The trickiest part of insulating a van is arguably just deciding on how you're actually going to do it. We did our research, but in the end, we paid a visit to B&Q to see exactly what our options were, and what we came away were a few rolls of reflective bubble insulation (for a vapour barrier), recycled plastic bottle insulation (for actual insulation) and a pack of insulation board (for the floor), and we remain generally very happy with our choices. What we learnt however is that expandable foam isn't really worth the trouble, and a more solid/less polystyrene type of insulation board for the floor might have been a better option. Where the reflective insulation's concerned, we think that it might've been best to do the wall cladding over the top as we went along.

What you'll need:

Actual insulation - https://www.diy.com/

Reflective insulation - https://www.diy.com/

Insulation boards - https://www.diy.com/

Insulation tape - https://amzn.to/2vkDbx8 / https://amzn.to/2PpFQim

Spray adhesive

Stage Three // Flooring

After ripping up the existing rubbery floor in our van, we noticed that there were four troughs in the metal base of our van, so we decided that they were the perfect place to run four lengths of 34x34mm timber, to which we could then screw a few sheets of MDF to. Unfortunately, the only option for us at the DIY shop we went to were 6mm x 610mm x 1220mm sheets of MDF and, whilst we think that 6mm was a good thickness, having larger sheets and needing fewer of them (resulting in less joins/cracks) would've been much better. What was cool was the fact that the insulation boards we had bought were the perfect size to fit in between each piece of timber, but it is argued by some that raising the floor and insulating it isn't entirely necessary or worth the loss in floor to ceiling height, which may actually be true. Another thing worth knowing is how to 'scribe' around the wheel arches, but we won't bother explaining that, as it would be much easier to watch a video.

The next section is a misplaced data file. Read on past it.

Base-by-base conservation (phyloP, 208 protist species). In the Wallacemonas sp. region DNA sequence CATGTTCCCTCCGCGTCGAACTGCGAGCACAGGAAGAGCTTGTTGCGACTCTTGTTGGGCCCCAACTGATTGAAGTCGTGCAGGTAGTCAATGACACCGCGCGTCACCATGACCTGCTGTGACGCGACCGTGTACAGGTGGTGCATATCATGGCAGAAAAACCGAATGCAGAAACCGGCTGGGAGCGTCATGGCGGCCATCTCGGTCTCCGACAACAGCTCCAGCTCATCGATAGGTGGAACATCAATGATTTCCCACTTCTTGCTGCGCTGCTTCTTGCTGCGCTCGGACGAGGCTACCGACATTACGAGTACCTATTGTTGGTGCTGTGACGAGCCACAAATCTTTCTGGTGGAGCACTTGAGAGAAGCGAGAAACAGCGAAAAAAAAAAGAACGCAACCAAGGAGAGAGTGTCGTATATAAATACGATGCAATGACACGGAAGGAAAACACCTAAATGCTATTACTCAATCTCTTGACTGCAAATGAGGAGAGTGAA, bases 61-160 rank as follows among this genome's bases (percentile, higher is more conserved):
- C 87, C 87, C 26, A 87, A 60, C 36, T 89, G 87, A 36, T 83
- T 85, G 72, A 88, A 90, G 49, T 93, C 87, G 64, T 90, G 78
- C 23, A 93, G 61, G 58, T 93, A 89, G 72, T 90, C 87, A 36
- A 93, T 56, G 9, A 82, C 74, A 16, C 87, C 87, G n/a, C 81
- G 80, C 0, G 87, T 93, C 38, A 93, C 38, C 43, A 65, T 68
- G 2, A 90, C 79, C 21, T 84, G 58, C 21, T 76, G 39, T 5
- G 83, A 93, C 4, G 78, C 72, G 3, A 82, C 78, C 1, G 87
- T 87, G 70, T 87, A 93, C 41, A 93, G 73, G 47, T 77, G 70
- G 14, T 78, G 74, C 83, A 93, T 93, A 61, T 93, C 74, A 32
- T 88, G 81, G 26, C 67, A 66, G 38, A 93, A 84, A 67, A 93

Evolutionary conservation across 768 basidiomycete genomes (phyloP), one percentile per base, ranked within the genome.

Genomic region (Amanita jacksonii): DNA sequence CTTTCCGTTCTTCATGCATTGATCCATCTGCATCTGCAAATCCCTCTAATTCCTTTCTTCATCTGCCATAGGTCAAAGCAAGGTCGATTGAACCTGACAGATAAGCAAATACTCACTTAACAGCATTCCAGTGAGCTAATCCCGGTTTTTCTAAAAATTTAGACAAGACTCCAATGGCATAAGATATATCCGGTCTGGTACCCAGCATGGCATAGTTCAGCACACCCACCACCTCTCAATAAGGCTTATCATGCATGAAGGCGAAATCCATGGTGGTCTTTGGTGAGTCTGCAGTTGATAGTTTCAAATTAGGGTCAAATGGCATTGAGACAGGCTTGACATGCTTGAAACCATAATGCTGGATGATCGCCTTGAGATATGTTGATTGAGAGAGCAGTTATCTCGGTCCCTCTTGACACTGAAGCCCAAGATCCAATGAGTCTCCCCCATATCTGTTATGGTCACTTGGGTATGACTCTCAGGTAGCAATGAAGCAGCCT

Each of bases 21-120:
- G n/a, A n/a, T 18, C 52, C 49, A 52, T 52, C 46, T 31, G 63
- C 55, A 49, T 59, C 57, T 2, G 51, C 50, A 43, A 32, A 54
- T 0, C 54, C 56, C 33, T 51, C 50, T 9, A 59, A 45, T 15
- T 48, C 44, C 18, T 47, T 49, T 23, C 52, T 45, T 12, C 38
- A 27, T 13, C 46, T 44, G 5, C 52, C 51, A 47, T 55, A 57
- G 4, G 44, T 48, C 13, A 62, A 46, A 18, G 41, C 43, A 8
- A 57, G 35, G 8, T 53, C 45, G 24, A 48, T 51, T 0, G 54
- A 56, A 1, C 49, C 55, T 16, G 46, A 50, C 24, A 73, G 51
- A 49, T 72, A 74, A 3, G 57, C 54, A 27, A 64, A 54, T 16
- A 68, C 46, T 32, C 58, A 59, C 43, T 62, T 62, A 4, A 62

What you'll need:

34mm x 34mm x 2.4m timber - https://www.diy.com/

6mm x 610mm x 1220mm MDF - https://www.diy.com/

50mm self tapping screws - https://ebay.to/2EKykcH

20-30mm regular timber screws

Electric drill - https://amzn.to/2Vk9Zot / https://amzn.to/2Ptlu7N Electric sander - https://amzn.to/2ZvInMA